30. At this time, most ACM Council members were elected regional representatives. Jean urged a change in the ACM constitution that created a more balanced approach—where special interests were better represented and which made the chair for SIG/SICs a member of the Council.
31. The vice president has the statutory responsibilities to oversee the numerous ACM committees and boards.
32. In "ACM: The Past 15 Years, 1972–1987," Comm. ACM, vol. 30, no. 19, 1987, p. 869, Anita Cochran states that "Sammet was the first woman to lead ACM and became president after many years of activity in the association, particularly in the SIG movement."
33. ACM SIGCSE Bull., Computer Science Education, vol. 6, no. 4, 1974, pp. 5-15.
34. "Recommended Future Directions for ACM: Summary of Final Report of Long Range Planning Committee May 1973 to November 1974," Comm. ACM, vol. 18, no. 2, 1975, pp. 77-90.
35. Ibid., p. 77.
36. J.A.N. Lee, Computer Pioneers, p. 603: "In those positions she played a key role in restoring ACM to a healthy financial condition."
37. Bergin, oral history, Day Three, 11 Apr. 2006, pp. 14-17.
38. For an overview of HOCC activities, see J.E. Sammet, "General AFIPS History of Computing Activities," Annals of the History of Computing, vol. 1, no. 1, 1979, pp. 6-8.
39. See AFIPS, "Preserving Computer-Related Source Materials," Annals of the History of Computing, vol. 2, no. 1, 1980, pp. 4-6. Note: Nancy Stern prepared the brochure as part of the HOCC activities noted previously.
40. The premier issue ( vol. 1, no. 1, July 1979) contains a number of historically important documents, among them a foreword by A. Finerman, chairman of the AFIPS Publications Committee; "About This Issue," by the editor in chief, Bernard Galler; and "General AFIPS History of Computing Activities," by J.E. Sammet, which provides a history of Annals'gestation. See also, Annals of the History of Computing, vol. 2, no. 1, 1980, pp. 75-76. Note: AFIPS created a trial issue of a journal called ABACUSin 1977.
41. Bergin, oral history, Day Four, 18 Apr. 2006, pp. 4-7.
42. E.A. Weiss, "Commentaries on the Past 15 Years," Comm. ACM, vol. 30, no. 10, 1987, p. 881.
43. A. Cochran, "ACM: The Past 15 Years, 1972–1987," Comm. ACM, vol. 30, no. 10, 1987, p. 869.
44. For a full discussion of the history of the HOPL conferences, see T.J. (Tim) Bergin, "A History of the History of Programming Languages," Comm. ACM, vol. 50, no. 5, 2007, pp. 69-74.
45. Bergin, oral history, Day Four, 18 Apr. 2006, p. 9.
46. John A. N. Lee served as editor in chief of the Annalsfrom 1987 to 1995.
47. Hank Tropp was a faculty member in the Humboldt State University (California) Department of Mathematics and had done a number of oral interviews of computer pioneers for the American Federation of Information Processing Societies (AFIPS); Tropp also served as Annalsfirst Reviews editor and was a member of the first editorial board.
48. J.A.N. Lee, ed., "Guidelines for the Documentation of Segments of the History of Computing," Annals of the History of Computing, vol. 13, no. 1, 1991, pp. 51-62.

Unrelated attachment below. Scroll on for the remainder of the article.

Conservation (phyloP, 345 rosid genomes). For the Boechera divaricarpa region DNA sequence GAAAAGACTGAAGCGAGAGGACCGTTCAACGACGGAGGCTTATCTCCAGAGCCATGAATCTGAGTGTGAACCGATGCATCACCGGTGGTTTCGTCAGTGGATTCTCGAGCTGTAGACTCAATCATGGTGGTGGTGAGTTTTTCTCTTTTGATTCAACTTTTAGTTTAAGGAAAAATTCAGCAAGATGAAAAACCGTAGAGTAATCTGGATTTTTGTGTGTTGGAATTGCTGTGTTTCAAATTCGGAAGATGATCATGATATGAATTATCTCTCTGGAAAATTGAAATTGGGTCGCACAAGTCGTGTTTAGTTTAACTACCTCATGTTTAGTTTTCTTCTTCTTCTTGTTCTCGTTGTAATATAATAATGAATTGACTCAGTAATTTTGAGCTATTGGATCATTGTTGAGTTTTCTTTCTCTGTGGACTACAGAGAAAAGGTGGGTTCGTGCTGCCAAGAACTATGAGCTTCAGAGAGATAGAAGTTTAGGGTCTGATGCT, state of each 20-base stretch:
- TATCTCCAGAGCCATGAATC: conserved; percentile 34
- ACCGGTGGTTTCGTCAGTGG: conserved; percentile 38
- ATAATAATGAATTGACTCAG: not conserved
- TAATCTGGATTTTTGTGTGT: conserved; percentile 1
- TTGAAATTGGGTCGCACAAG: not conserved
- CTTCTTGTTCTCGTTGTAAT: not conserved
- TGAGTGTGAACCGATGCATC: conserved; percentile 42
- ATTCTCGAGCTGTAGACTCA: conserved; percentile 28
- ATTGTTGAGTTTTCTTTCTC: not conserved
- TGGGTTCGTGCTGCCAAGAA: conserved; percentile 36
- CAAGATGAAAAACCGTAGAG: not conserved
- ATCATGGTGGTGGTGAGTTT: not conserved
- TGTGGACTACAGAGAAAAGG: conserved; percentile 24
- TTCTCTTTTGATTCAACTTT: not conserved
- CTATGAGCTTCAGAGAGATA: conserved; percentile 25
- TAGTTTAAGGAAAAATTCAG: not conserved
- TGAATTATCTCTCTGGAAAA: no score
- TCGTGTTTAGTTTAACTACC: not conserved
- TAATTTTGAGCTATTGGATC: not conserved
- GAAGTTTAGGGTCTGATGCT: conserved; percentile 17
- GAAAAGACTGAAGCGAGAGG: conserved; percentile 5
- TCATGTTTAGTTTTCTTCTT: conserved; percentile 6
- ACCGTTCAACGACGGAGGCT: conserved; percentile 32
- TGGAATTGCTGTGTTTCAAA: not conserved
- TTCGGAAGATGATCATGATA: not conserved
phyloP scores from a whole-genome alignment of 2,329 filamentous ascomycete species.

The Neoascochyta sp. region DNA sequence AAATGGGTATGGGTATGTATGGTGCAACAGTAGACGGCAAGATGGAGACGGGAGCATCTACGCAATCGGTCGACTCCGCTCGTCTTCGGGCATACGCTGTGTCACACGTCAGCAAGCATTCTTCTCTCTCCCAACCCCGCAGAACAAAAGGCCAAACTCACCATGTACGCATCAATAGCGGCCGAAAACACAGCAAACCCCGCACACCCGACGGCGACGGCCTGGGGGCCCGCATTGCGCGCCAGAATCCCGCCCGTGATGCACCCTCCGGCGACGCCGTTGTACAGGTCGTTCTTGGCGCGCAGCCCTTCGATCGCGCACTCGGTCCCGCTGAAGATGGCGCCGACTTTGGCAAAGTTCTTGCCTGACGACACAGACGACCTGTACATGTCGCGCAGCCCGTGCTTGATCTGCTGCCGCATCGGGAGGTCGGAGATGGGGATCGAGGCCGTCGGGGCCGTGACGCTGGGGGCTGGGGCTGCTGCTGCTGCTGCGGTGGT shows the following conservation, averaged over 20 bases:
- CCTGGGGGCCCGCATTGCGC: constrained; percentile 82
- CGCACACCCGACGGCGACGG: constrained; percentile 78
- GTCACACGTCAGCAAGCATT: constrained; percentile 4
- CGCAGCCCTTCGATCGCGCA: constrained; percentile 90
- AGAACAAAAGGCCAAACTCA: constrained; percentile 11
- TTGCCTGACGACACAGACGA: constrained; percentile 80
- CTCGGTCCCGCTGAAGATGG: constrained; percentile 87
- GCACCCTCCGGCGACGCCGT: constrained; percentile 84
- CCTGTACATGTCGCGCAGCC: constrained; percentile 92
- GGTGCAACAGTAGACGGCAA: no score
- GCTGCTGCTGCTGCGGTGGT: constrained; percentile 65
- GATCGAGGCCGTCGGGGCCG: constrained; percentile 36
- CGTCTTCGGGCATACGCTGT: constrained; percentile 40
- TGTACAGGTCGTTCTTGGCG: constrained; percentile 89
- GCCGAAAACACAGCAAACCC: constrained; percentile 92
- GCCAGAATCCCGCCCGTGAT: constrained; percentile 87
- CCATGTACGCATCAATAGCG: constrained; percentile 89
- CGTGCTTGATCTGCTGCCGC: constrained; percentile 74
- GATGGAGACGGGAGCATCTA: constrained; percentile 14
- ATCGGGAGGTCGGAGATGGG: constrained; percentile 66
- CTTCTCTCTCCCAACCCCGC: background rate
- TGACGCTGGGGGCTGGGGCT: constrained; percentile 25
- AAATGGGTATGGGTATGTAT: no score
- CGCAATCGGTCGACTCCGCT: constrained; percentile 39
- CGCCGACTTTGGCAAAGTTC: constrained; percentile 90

49. The papers from this conference are available in the ACM Digital Library at http://portal.acm.orgtoc.cfm?id=800025. The edited papers and transcripts, as well as other conference materials were published as R.L. Wexelblat, History of Programming Languages, Academic Press, 1981.
50. Bergin, oral history of Jean E. Sammet, Day Four.
51. Wexelblat, History of Programming Languages, pp. 199-243.
52. Ibid., p. xiii.
53. The Annals of the History of Computingwas originally sponsored by the American Federation of Information Processing Societies (AFIPS).
54. N. Stern, "From an Historian's Perspective," Annals of the History of Computing, vol. 1, no. 1, 1979, pp. 68-69.
55. J.J. Horning, "Additional Viewpoints," Annals of the History of Computing, vol. 1, no. 1, 1979, pp. 69-71. [emphasis added]
56. Other members of the HOPL Program Committee who also served on the Annalseditorial board were Robert F. Rosin and Henry Tropp. See A. Akera, "The Life and Work of Bernard A. Galler (1928–2006)," IEEE Annals of the History of Computing, vol. 30, no. 1, pp. 4-14.
57. B.A. Galler, "About this Issue," Annals of the History of Computing, vol. 5, no. 3, 1983, p. 223.
58. J.E. Sammet, "Self-Study Questions," Annals of the History of Computing, vol. 5, no. 3, 1983, pp. 302-303.
59. This discussion follows the editor's and general introductions in Bergin and Gibson, A History of Programming Languages —II, pp. vii-x.
60. The languages selected were Ada, Algol 68, C, C++, CLU, Discrete Event Simulation Languages, Formac, Forth, Icon, Lisp, Monitors and Concurrent Pascal, Pascal, Prolog, and Smalltalk.
61. J.E. Sammet, "General Introduction," in Bergin and Gibson, p. x.
62. J.E. Sammet, "From HOPL to HOPL II (1978–1993): 15 Years of Programming Language Development," History of Programming Languages—II, Bergin, and Gibson, pp. 16-24.
63. The unedited papers are available in the ACM Digital Library at http://portal.acm.orgtoc. cfm?id=154766. For the entire proceedings, see Bergin and Gibson, A History of Programming Languages—II.
64. See http://research.ihost.com/hoplHOPL-III.html .
65. The languages presented were AppleScript, BETA, C++, Emerald, Erlang, Haskell, HP Fortran, Lua, Modula-2 and Oberon, Self, Statecharts, and. ZPL. For an overview, see: T.J. (Tim) Bergin, "History of Programming Languages Conference (HOPL III)," in Events and Sightings, IEEE Annals of the History of Computing, vol. 29, no. 3, 2007, pp. 64-65.
66. Edited papers are available in the ACM Digital Library at http://portal.acm.orgtoc. cfm?id=1238844&type=proceeding&coll= portal&dl=ACM .
67. B. Ryder, personal communication, 4 Nov. 2007.
68. See http://fellows.acm.orgfellow_citation. cfm?id=1004423&srt=alpha&alpha=S .
20 ms
(Ver 2.0)

Marketing Automation Platform Marketing Automation Tool